In Southern Oregon, the Honey Badger Series rides are our Spring Classics.

Last Saturday, while across the world in France, riders were punishing themselves in the Paris-Roubaix Sportive or maybe Phillipe Gilbert was hopefully practicing his victory face in the mirror, a couple of us from AVT were exploring the dirt roads of Shasta County on yet another ride in the Honey Badger Series, the local dirt ride series that kicks off the riding season for many riders in Southern Oregon and Northern California.

Cycling in the Shadows of Shasta on the Honey Badger.

The series has been going on for many years, and last year was taken over officially by the Siskiyou Saddle Tramps, where you can check out some of the favorite routes if you’re so-inclined. It’s Southern Oregon’s version of the fun unsupported, just-show-up-and-ride adventure ride where some riders go out to hammer and work on their race form and others just go out to see the scenery, and where whatever the goal, it’s okay because as long as you’ve got the route, you can go at your own pace.

Early on in Saturday's ride as those who would hammer, set out to hammer.
Descending one of the early rollers of last week's ride.

One of the really nice things about this series is that they naturally become more challenging as the year goes on. This is due to the snow that blankets the mountains all around us for much of the winter and on into the spring, and forces our rides down into the valleys. Valley riding tends to be on the flat side, and that’s just fine for spring legs that are only dreaming of being able to tackle the climbs of summer and fall.  Leading up to last Saturday’s ride, this year’s Honey Badgers have stuck mostly to the floor of the Shasta Valley, which is a bit like a treasure chest full of beautiful gravel and dirt roads that are low enough that they open up pretty early each spring. As the snow begins to retreat though, we can venture higher, and that’s what we did on this last one, which definitely had us feeling the elevation afterward!

Up into the mountains....

Looking down on the ribbon of dirt road up one of last weeks bigger climbs.

Hey! My bike's getting photo bombed!

If you’re ever in the area, be sure to check out the Siskiyou Saddle Tramps website, Facebook, or Instagram to see about upcoming rides.

Photos by: Brendon Potts.

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The GIOS #RetroRebuild - Part 2 The Full Reveal!

So, a few months back you may have read about us embarking on a retro rebuild project on a vintage 90's GIOS. It was all inspired by the limited edition release of the Astral Radiant rims in polished silver which reminded us so much of some classic Campy Shamals that we just had to find a suitable canvas to build a bike around them!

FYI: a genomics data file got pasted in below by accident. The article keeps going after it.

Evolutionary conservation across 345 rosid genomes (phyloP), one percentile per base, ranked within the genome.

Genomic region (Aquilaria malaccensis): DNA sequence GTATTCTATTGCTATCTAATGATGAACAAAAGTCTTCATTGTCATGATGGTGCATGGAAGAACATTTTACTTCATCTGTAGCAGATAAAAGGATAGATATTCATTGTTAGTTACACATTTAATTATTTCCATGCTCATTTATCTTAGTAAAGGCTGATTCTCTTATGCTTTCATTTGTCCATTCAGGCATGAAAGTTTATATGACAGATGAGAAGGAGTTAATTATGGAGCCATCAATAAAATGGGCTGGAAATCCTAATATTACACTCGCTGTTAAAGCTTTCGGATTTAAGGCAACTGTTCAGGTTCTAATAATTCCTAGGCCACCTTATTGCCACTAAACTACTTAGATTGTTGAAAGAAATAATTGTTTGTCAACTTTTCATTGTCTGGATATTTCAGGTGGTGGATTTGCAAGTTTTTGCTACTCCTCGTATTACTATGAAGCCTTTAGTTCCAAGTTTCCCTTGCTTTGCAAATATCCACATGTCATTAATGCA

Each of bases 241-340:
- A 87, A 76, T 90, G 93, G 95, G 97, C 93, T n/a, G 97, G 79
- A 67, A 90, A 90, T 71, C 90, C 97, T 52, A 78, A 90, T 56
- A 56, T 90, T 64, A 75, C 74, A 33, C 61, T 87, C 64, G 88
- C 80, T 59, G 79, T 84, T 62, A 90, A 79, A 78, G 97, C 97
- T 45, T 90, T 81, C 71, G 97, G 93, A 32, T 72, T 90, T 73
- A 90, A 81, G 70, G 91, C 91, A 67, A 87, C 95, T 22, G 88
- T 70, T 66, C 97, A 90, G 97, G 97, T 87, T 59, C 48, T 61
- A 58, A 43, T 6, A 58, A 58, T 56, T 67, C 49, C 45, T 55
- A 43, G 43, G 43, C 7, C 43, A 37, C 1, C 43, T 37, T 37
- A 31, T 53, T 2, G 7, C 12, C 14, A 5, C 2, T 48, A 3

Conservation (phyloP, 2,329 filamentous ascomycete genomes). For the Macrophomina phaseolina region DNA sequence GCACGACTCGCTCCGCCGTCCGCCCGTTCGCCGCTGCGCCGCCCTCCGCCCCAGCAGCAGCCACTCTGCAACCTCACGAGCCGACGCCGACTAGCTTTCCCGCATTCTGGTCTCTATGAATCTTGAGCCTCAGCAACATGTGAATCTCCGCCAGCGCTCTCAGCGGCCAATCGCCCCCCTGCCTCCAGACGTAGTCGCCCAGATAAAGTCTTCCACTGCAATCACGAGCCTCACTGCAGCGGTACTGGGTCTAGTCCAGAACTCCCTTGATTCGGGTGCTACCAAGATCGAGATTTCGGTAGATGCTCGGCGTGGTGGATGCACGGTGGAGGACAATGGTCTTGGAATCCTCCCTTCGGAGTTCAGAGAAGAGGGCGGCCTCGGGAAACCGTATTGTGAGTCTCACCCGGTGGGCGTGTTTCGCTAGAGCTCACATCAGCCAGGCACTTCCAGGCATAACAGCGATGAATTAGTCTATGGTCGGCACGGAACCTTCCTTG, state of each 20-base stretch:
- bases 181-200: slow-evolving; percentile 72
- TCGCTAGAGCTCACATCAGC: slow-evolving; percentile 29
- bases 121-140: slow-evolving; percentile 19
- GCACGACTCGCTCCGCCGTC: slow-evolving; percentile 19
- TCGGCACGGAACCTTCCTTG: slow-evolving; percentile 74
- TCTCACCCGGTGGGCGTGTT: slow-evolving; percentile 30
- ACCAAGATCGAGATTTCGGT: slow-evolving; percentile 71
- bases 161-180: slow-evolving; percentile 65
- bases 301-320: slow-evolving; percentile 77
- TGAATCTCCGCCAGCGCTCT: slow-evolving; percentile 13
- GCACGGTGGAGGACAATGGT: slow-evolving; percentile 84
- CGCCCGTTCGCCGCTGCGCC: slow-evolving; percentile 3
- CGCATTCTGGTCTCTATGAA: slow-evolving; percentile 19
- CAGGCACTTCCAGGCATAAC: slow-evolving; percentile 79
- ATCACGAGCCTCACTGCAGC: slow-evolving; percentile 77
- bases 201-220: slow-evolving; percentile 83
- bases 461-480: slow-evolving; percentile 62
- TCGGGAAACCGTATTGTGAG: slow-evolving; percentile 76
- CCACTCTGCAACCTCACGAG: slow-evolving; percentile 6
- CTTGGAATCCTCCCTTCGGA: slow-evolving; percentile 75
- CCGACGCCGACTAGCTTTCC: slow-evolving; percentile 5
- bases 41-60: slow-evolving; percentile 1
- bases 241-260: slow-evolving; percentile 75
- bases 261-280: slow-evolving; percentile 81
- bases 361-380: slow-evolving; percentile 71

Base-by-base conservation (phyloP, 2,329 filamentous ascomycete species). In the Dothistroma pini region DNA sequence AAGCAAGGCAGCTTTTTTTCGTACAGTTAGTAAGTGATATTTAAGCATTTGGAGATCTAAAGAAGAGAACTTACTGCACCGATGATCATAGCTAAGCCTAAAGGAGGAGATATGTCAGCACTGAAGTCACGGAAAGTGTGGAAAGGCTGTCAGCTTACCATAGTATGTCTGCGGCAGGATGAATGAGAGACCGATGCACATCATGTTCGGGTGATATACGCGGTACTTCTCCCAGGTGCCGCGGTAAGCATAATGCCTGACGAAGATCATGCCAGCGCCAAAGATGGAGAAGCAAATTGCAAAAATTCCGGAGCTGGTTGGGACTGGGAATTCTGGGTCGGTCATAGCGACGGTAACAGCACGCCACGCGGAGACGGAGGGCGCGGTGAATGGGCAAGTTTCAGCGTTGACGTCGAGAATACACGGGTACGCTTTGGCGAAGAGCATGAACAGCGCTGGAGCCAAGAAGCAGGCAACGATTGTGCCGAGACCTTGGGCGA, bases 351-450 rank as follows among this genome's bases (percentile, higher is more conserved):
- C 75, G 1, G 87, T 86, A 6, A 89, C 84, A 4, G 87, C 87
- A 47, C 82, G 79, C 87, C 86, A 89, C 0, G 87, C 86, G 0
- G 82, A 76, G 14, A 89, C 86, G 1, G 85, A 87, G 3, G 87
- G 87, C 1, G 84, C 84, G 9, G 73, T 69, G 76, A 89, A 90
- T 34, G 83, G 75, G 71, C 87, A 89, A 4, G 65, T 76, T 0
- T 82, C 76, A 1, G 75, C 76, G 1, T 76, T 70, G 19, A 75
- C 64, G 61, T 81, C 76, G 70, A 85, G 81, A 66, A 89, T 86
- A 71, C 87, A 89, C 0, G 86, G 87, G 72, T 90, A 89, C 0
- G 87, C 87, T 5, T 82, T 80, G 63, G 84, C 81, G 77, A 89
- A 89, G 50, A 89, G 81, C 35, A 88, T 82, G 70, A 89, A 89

This was the starting point as far as inspiration for the bike build:

Remember our aim for this build was not a full 100% retro build, we were going for the retro look as close as possible but with some modern touches like 2 x 11 drivetrain, quality bearings from Chris King and a wider modern rim.

So how did we approach the rest of the build?

The wheels were the starting point for this so lets deal with those first; Astral Radiant 20/24 rims on Chris King Silver R45 hubs, these were handbuilt by our in-house wheelbuild team and finished off with some tan-wall Vittoria Corsa G+ 25c tires.

Next up we added a Chris King GripNut 1" headset in Silver, the perfect combination of old school standards with modern day bearings that will last a lifetime.

For the rest of the build we spec'd the brand new Campagnolo Potenza groupset which is available in a polished silver finish. This is a really great way to be able to build up a retro looking build with all the benefits of a modern groupset such as 2 x 11 compact gearing, dual pivot brakes and more. My only draw back when it comes to the Potenza polished groupset is on the rear derailleur which I think they could have done a better job of replacing the black plastic parts with silver ones.

For the finishing touches we went 100% retro for the cockpit, sourcing a vintage 3T titanium 1" quil stem, and NOS (new old stock) 3T bars with a classic bend. Seatpost is a used titanium one we had gathering dust, not sure on the brand but it fits and looks great on this build. For the saddle we went new with a white Fabric Scoop Ti, and white Fizik bar tape; again both modern options that totally fit our retro look. The build was finished off with stainless-steel King Cage bottle cages and Phil Wood skewers.

The finished article. Sit back and enjoy the rest of the photoset of the finished build, we hope you like the result as much as we do! 

Interested in buying this bike? Or looking for help with your own retrorebuild.. give us a shout!

Full Specification:

Frame & ForkGIOS Compact Pro (used)
WheelsAstral Radiant Polished rims on Chris King silver R45 hubs
TiresVittoria Corsa G+ Tire - 700 x 25, Clincher, Folding, Black/Tan, 320tpi
SkewersPhil Wood
HeadsetChris King Gripnut
BBCampagnolo Record Ultra-Torque Bottom Bracket Cups, Italian
CrankCampagnolo Potenza Crank, 175mm, 50/34, Silver
Bar3T handlebar Ergo Power Due 43cm TDF Bend (NOS)
Stem3T Titanium stem Pro 1 Inch Quill 130mm Length 3T Vintage 73° (used)
SeatpostTitanium (used - brand unknown)
ShiftersCampagnolo Potenza
BrakesCampagnolo Potenza
Rear MechCampagnolo Potenza
Front MechCampagnolo Potenza (braze on)
CagesKing Cage Stainless Steel
SaddleFabric Scoop Ti
ChainKMC X11-93